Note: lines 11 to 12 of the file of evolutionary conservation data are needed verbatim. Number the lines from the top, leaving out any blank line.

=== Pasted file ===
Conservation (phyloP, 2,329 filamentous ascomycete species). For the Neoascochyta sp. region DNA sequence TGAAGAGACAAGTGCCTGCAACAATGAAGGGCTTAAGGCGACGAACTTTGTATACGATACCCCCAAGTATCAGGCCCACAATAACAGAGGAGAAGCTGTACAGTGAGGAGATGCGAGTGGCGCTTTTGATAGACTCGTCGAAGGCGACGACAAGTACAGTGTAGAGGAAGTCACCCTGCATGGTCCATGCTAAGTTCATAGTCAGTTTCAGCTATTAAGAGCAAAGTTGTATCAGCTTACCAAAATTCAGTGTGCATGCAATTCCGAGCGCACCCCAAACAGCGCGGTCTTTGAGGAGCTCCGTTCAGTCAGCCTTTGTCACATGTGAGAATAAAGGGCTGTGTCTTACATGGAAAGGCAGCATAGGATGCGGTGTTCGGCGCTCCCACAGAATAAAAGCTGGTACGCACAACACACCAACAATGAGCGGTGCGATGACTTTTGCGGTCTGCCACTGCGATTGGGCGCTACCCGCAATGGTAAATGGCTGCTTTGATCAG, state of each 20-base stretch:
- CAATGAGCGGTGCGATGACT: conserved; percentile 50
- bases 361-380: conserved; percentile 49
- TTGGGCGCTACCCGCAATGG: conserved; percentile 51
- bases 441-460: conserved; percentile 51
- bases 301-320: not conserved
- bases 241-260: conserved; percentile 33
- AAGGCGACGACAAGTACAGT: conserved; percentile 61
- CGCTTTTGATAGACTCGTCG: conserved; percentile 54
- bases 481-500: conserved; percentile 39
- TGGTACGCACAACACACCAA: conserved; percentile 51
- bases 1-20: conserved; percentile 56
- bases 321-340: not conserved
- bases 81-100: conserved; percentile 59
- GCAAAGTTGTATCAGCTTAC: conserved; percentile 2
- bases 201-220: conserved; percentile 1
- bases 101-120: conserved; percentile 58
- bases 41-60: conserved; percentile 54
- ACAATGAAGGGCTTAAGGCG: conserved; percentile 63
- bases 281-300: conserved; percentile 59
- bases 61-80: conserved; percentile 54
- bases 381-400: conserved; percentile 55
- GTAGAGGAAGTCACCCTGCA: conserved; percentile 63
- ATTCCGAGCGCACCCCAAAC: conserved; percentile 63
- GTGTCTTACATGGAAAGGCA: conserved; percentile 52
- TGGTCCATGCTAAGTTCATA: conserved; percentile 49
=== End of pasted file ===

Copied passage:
- TGGTACGCACAACACACCAA: conserved; percentile 51
- bases 1-20: conserved; percentile 56